Measurements and methods
From March of 1999 to March of 2000, manual direct sun measurements with the spectroradiometer were taken when possible. The measuring site was the radiation measurement platform on the roof of SMHI (58.58°N, 16.15°E, 43 m altitude). Altogether, about 300 spectral scans from 32 different days during all seasons were recorded. At the research radiation station of SMHI, 1-min (mean values) radiation data are collected continuously. From this database, data from the sun photometer and the pyrheliometer at the times of the spectroradiometer scans were extracted.
The spectroradiometer used was the manually operated LI-COR, Inc., LI-1800 portable spectroradiometer No. 178 [300–1100 nm, single monochromator, 6–7-nm bandwidth full width half maximum (FWHM), silicon photodetector, not temperature stabilized]. To scan the full wavelength range at 1-nm intervals took about 45 s. The instrument was equipped with a collimator to allow measurements of the direct solar radiation with a field of view (FOV) of 2.5° (full angle). The instrument was either operated indoors through an open window, especially in cold weather, or mounted outdoors on a suntracker. The whole instrument had to be moved and pointed toward the sun. The instrument housing was always shaded from direct sun, and the Teflon diffusor (entrance optics) was shaded between the scans. Among others, Adeyefa et al. (1997) have used the LI-1800 in this configuration for τa,λ determination, and, for example, Cachorro et al. (1987), Martínez-Lozano et al. (1998), and Jacovides et al. (2000) used the LI-1800 in a slightly different configuration.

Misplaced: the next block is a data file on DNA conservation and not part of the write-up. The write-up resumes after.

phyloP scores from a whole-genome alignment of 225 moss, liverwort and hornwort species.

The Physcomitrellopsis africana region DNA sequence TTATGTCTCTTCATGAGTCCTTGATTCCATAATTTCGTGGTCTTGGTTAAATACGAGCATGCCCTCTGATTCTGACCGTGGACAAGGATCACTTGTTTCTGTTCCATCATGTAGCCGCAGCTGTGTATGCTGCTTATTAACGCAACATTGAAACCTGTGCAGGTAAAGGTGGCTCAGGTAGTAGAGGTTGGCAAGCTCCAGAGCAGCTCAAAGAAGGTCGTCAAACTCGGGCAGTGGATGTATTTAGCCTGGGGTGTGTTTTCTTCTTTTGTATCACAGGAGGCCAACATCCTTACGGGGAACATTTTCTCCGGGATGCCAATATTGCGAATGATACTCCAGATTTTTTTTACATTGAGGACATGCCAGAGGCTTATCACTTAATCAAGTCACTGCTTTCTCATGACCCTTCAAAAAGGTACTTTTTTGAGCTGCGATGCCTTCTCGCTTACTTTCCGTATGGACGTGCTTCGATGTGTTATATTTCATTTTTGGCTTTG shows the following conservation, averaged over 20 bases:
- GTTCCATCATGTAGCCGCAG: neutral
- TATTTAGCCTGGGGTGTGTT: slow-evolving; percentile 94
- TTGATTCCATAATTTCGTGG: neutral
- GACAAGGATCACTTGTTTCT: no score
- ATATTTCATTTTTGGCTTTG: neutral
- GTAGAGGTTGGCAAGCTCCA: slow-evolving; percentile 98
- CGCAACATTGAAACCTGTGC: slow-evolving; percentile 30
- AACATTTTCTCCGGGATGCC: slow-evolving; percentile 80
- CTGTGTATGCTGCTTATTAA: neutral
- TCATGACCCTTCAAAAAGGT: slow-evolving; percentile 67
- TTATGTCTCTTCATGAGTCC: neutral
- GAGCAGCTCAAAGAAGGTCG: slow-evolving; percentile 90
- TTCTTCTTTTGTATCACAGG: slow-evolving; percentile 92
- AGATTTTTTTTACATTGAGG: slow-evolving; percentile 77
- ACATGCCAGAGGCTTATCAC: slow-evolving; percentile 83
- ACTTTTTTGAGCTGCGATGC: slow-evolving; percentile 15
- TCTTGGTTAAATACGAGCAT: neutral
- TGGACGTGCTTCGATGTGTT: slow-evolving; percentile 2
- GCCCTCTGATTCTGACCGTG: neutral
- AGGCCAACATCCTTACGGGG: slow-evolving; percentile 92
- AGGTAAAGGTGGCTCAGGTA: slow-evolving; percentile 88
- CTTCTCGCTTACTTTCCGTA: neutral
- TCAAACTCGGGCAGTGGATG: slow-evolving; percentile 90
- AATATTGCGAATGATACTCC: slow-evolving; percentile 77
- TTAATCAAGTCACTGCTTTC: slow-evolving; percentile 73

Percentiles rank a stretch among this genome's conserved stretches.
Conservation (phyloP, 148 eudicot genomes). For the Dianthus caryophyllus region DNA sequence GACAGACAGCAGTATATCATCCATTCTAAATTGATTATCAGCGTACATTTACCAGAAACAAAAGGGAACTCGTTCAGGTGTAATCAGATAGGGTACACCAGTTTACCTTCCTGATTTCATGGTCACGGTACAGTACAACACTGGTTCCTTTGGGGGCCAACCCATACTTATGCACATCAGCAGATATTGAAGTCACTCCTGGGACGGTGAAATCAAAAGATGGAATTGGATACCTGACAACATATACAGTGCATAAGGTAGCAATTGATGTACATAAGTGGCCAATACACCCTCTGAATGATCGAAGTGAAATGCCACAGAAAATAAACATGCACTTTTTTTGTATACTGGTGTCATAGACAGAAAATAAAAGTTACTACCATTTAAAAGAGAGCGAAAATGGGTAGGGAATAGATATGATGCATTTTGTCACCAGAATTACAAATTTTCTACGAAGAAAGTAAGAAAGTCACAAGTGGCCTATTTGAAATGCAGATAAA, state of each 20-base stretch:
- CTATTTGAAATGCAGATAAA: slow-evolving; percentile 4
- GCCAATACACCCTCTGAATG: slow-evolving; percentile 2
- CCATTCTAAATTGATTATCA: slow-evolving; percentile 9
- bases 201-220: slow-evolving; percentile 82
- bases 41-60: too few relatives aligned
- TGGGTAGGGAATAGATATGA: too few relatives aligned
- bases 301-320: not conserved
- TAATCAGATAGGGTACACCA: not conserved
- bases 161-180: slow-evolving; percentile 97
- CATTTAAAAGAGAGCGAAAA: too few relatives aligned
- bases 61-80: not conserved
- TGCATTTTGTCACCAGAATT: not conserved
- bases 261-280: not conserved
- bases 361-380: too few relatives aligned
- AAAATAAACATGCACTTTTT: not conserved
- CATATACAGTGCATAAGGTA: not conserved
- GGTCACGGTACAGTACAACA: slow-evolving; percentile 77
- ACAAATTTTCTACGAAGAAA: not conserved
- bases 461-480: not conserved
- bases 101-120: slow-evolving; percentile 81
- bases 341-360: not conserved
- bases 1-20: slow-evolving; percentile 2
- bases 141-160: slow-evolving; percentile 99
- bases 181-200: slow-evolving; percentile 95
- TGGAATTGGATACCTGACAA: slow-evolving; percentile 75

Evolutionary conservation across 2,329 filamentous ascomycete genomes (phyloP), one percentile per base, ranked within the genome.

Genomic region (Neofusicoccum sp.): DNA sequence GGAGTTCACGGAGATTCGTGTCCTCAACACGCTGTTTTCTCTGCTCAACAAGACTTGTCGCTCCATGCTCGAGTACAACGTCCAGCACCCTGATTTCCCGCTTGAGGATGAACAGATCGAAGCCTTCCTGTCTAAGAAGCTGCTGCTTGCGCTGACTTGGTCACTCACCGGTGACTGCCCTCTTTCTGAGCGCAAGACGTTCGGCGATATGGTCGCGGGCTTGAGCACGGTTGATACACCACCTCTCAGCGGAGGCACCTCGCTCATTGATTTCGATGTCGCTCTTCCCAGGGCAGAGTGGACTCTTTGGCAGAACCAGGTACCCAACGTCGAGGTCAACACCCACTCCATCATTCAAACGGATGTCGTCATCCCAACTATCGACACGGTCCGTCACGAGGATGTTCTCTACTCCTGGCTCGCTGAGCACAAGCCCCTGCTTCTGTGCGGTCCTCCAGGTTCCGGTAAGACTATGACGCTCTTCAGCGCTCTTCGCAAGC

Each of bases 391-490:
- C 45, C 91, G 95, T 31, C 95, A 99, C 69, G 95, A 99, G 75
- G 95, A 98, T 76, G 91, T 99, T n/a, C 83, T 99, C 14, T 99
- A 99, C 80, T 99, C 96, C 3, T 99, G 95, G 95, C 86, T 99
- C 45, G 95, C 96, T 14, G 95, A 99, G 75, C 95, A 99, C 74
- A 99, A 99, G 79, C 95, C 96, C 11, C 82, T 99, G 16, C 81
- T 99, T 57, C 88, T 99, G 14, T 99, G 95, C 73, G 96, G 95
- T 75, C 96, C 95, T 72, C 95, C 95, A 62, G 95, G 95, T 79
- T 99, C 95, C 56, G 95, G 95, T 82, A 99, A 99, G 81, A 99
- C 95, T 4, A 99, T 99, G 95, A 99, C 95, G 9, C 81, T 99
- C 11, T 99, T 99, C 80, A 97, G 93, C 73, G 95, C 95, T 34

The sun photometer was a three-channel Centre Suisse d'Electronique et de Microtechnique (CSEM) SPM2000, S/N 16 (CSEM2016 in the following), originally developed at the Physikalisch-Meteorologisches Observatorium Davos, Switzerland, World Radiation Center (hereinafter referred to as WRC). This instrument measures at approximately 368, 500, and 778 nm with 5-nm FWHM and 2.8° full-angle FOV. Each channel has a silicon photodiode detector with an integrated interference filter in a sealed housing assembled into a temperature-stabilized enclosure.
The broadband direct solar irradiance was measured with an Eppley Laboratory, Inc., normal incidence pyrheliometer (NIP) (No. 20919, 5.7° FOV).
The LI-1800 was calibrated several times against standard lamps, which is the normal way to calibrate spectroradiometers of this type. The lines plotted in Fig. 1 represent the ratio of the spectral calibration factors derived at each calibration to the reference calibration factors, which simply were calculated as the mean of the four calibrations. The two standard lamps labeled SP-6 and SP-9 are 1000-W halogen free electron laser (FEL) lamps that were calibrated by the Swedish National Testing and Research Institute in June-1996, using the same reference that is traceable to the spectral irradiance scale of the National Institute of Standards and Technology. The total uncertainty in the calibration of the lamps is stated to be 2.5%–3.5% in the wavelength range of 300–1100 nm. Investigations by Kiedron et al. (1999) suggest that the uncertainty of the standard lamps could be even higher.